CBR Bingo: Series
I also didn’t want to write a story from the neutered and dispassionate center that most mainstream publications require. I didn’t want to hear from a person suffering and then give space to the person causing that suffering to explain themselves. Something I wrote in one of the first newsletters I sent out was that my only promise to the readers is that I will never hear both sides and I think I kept that one.
Luke O’Neil’s Welcome to Hell World: Dispatches from the American Dystopia is a series of essays that mix American culture and politics with personal reflections. O’Neil is a sensitive and acerbic writer who is able to talk about deeply personal issues without a trace of self pity. He also brings his social justice fury (and sadness) to bear on a wide variety of topics, including the carceral state, immigration, gun violence, addiction, racism, climate change, healthcare, politics and Trump.
[T]here comes a point in the swift descent into fascism where it’s no longer satisfactory for the state to merely injure an undesirable class of people eventually they have to start making an example of the ones who are trying to help them lest the rest of us go and get any wild ideas about what sort of humanity we have left.”
The book is not an easy read topic-wise, but O’Neil writes with brilliance, dry humor, despair and honesty. He is in the tradition of the muckraking journalist. There was the story of a five year old Iraqi girl who survived when her parents where shot to death by US forces as they were driving. The stories devoted to immigrant families being torn apart at the border. About police shooting to death people in mental health crises. The horrors of the Trump presidency. A woman kills herself because she can’t make bail. A man is taken away by ICE leaving his very pregnant partner at the gas station to fend for herself. Bombing of Yemeni children. There is his own vulnerability talking about his sexual assault and eating disorder, where he helps open a space where men can talk about deeply painful things that society sometimes sees as just the province of women, or judges men’s suffering as un-manly. Plus he can be searing in the best possible way:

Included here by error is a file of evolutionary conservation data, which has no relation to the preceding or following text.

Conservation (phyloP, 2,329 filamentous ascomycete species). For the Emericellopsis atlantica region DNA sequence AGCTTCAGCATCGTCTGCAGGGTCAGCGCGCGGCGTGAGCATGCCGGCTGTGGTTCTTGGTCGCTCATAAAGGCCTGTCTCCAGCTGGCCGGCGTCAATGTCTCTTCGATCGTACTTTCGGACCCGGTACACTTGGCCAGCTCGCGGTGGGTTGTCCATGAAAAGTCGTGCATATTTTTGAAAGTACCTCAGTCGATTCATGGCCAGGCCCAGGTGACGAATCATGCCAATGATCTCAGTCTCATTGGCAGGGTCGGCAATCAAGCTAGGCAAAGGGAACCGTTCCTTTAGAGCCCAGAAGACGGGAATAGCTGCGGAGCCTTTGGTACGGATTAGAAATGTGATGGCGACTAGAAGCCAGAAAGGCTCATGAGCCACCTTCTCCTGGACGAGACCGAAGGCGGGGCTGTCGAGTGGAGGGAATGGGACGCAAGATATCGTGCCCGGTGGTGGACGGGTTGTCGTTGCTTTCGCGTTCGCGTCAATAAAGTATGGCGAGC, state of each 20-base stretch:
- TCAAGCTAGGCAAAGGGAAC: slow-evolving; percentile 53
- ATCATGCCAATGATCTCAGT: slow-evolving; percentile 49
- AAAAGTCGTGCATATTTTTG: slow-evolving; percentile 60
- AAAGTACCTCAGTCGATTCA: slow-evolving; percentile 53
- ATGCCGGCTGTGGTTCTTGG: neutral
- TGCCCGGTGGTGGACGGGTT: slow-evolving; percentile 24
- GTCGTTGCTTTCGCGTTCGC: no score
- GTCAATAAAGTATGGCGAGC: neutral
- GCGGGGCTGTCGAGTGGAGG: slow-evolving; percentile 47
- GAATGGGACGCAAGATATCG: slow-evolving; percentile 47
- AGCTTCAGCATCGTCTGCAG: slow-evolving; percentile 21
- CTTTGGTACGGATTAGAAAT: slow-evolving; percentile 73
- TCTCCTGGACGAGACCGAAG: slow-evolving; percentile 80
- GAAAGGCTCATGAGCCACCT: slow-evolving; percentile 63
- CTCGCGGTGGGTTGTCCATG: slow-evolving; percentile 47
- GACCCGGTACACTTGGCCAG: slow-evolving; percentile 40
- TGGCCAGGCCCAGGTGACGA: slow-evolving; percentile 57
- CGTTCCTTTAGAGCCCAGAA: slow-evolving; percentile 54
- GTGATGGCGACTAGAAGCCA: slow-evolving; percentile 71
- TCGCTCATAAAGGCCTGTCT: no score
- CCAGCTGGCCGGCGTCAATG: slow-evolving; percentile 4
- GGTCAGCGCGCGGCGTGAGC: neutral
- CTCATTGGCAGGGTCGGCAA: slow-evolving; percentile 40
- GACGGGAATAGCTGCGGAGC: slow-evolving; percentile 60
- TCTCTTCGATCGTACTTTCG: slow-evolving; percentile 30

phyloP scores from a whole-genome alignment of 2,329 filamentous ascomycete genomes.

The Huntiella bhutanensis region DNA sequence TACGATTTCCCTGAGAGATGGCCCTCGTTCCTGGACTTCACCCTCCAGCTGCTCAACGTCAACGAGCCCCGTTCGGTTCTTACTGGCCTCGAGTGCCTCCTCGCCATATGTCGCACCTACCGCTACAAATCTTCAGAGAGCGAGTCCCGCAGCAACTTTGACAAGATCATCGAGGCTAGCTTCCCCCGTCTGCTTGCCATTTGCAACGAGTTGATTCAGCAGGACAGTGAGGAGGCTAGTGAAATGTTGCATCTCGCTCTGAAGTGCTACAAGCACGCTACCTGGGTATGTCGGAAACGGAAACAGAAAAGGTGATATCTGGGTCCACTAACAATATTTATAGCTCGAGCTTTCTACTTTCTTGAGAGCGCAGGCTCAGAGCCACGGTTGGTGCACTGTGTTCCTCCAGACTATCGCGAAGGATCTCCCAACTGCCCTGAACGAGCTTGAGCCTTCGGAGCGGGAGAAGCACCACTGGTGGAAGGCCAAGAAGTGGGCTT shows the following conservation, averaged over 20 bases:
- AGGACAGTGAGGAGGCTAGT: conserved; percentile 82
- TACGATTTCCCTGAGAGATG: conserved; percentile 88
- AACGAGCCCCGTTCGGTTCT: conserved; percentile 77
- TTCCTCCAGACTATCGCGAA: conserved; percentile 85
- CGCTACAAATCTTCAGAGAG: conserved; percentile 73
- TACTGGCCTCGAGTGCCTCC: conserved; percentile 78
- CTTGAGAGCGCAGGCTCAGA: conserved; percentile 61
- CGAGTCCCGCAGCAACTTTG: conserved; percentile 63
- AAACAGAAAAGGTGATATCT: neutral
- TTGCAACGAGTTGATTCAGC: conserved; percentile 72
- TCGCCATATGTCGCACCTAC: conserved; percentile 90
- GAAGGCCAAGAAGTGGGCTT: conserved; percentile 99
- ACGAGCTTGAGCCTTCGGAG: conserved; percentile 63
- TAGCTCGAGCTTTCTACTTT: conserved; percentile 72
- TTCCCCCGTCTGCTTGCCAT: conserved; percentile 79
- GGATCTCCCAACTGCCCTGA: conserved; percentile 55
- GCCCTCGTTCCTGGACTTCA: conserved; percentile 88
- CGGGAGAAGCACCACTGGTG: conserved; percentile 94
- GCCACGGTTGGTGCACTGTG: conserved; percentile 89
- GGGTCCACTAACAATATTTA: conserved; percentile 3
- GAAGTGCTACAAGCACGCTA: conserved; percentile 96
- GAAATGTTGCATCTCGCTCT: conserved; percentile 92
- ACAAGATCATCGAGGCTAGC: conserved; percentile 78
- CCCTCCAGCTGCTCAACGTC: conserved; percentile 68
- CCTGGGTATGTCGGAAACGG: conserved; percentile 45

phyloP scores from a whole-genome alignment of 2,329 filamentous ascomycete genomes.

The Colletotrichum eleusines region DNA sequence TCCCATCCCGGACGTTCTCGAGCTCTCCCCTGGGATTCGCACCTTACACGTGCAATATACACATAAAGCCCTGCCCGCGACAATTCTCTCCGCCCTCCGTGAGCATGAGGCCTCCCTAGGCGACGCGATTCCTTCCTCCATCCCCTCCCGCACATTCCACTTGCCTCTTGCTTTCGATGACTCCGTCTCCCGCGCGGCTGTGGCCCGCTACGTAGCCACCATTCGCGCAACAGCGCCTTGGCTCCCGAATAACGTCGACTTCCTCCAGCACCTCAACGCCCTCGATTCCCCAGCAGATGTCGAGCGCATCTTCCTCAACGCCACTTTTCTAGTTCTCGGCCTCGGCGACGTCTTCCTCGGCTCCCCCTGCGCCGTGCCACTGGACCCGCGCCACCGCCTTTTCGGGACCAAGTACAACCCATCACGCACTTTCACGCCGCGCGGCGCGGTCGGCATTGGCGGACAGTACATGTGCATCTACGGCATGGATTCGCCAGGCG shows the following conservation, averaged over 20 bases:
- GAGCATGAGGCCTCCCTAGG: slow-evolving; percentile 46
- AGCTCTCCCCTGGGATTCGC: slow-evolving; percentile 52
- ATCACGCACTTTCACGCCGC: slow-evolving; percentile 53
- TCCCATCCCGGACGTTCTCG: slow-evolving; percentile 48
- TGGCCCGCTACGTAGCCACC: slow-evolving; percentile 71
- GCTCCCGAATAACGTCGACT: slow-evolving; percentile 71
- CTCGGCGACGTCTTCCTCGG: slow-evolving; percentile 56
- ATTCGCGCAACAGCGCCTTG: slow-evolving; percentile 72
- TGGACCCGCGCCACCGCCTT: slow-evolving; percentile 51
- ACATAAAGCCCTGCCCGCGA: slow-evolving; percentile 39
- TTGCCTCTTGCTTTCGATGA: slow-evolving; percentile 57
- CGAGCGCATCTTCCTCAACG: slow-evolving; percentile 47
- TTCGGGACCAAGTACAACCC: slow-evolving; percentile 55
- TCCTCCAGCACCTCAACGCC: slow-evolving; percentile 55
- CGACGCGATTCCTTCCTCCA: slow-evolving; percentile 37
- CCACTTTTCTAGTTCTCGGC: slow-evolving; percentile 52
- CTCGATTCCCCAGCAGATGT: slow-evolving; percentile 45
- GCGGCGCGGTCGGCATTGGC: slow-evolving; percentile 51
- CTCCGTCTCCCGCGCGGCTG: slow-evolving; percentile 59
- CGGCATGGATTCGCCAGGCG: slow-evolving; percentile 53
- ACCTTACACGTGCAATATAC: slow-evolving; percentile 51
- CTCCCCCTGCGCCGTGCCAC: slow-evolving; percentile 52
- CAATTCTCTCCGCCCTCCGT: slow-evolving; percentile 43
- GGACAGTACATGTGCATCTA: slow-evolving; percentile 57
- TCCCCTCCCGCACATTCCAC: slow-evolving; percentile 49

It’s also a reminder that much like when it comes to getting sick or injured in America which needs to be done in a tragic but endearing enough way to go viral so people will pay your medical bills all you have to do to make it in this beautiful country is have your life fall apart in such a way that the news wants to write about it then hope the benign feudal lords will see fit to offer you a token reward as an aspirational example to the rest of us so we shut the fuck up.”
There were a few essays about digital mourning and connection that struck a chord with me. O’Neil talks about keeping text chains between himself and his late father, and describes the different ways people memorialize the dead online. One essay that particularly touched me talked about the You Tube comments that can be found under music videos that recount reminisces, or grief over things past related to the songs, or just a feeling a song gave the person. These are wisps of digital humanity and I’ve always found them touching and a spot of warmth in the otherwise howling void of the internet. O’Neil quotes some of the comments in that same spirit.
O’Neil’s essays are brilliant little gems that combine styles and content to create a sense of our dystopian world, but also the goodness and strength that exist. Not in any kind of facile or sappy way, but in a way that feels possible. I appreciated his cynicism and I appreciated his hope. I appreciated his art. He says at one point:
If you’re lucky you get to smuggle your sadness into something that tricks other people into paying attention to it like a book or a song and then they go and tell you how good you are for making it and sometimes even pay you money for it. It’s the perfect crime.”
As much as I feel I have a bad doomscrolling habit, reading O’Neil’s book didn’t feel like that. I felt a sort of relief that someone out there felt the same way I did, had been through some of the same things I’ve been through, had the same rage and fragile sense of connection that I have. He presents more than dystopia; he shares the stories of those fighting to survive within it, the stories of people helping each other, stories of empathy. This book transcends a mere recounting of everything that sucks. It has insight and connection threaded all the way through, in a compulsively readable format.